Ampeg VT-22, combo version of the V4. As if that was not heavy enough. I’ve never worked on a master volume version so it was cool to see it in person. These are from 76-79 but are not really any different circuit-wise from the non-master volume version that came before it.
Different color PCB (early version was green on top and bottom) and maybe a few component values are different but that’s about it. This amp needed a once-over after being in a bad car crash.
Rugged VT-22 survived the crash with only 1 broken preamp tube and one missing. Worst problem the amp had was that EL34s were installed but it wasn’t done right.
Original V4/VT-22 power tubes are 7027s but the socket is really wired for a 6L6. 6550s and KT-88s can work too but it can be tricky. V4/VT-22 wiring leaves pin 1 on the tube socket open because there is no connection on pin 1 for 6L6/6550/KT-88 (7027 has pin 1 tied to pin 4, screen grid), but an EL34 has a suppressor grid on pin 1 which must be tied to ground. An EL34, like the 6L6/6550/etc, is a pentode and with the suppressor grid left floating it is only operating in tetrode mode.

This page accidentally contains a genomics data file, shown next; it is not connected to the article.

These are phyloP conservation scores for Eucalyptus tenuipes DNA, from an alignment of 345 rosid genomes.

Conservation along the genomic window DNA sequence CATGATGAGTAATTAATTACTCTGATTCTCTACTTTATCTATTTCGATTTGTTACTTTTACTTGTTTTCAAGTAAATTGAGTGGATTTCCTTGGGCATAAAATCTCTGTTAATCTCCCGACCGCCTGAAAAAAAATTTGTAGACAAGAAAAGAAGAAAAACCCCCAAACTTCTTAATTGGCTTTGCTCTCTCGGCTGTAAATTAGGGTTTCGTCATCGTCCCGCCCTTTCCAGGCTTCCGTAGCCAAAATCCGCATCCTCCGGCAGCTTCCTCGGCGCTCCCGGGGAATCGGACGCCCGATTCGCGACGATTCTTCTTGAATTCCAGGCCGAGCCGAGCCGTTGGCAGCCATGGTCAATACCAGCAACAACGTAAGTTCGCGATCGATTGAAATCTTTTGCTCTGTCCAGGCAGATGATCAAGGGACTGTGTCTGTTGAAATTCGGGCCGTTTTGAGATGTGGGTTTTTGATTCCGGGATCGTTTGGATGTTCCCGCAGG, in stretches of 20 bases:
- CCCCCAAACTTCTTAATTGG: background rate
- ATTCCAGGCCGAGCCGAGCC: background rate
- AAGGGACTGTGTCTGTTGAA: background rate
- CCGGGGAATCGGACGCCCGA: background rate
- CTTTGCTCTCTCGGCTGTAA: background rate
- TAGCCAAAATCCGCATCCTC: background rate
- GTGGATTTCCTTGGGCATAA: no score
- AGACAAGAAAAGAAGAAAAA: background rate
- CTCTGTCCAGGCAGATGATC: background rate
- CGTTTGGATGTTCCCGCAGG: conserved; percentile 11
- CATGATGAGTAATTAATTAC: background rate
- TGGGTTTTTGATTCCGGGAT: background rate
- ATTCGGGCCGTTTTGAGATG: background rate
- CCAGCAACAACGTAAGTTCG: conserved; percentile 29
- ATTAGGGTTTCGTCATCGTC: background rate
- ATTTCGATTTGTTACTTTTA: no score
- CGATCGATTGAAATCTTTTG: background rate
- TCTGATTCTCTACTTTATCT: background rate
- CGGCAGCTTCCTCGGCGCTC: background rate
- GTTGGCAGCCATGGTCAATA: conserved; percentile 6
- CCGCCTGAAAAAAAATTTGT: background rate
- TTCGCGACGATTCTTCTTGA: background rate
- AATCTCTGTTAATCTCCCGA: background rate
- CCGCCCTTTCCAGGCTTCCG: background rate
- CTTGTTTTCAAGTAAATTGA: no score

The amp had toasted screen grid resistors and would only put out 75W at clipping. Too much current flowing in the screen. 1K screen grid resistors were replaced with 1.5K/5W and pin 1 was tied to pin 8 (ground) and the amp put out 105W as it should. Great job and thank you, suppressor grids, for re-routing that secondary emission away from the screen grid and back towards the anode.
Ampeg VT-22 schematic. V4s and VT22s are wonderful. If you want to learn a little more there is some great info at the Atomium Amps site.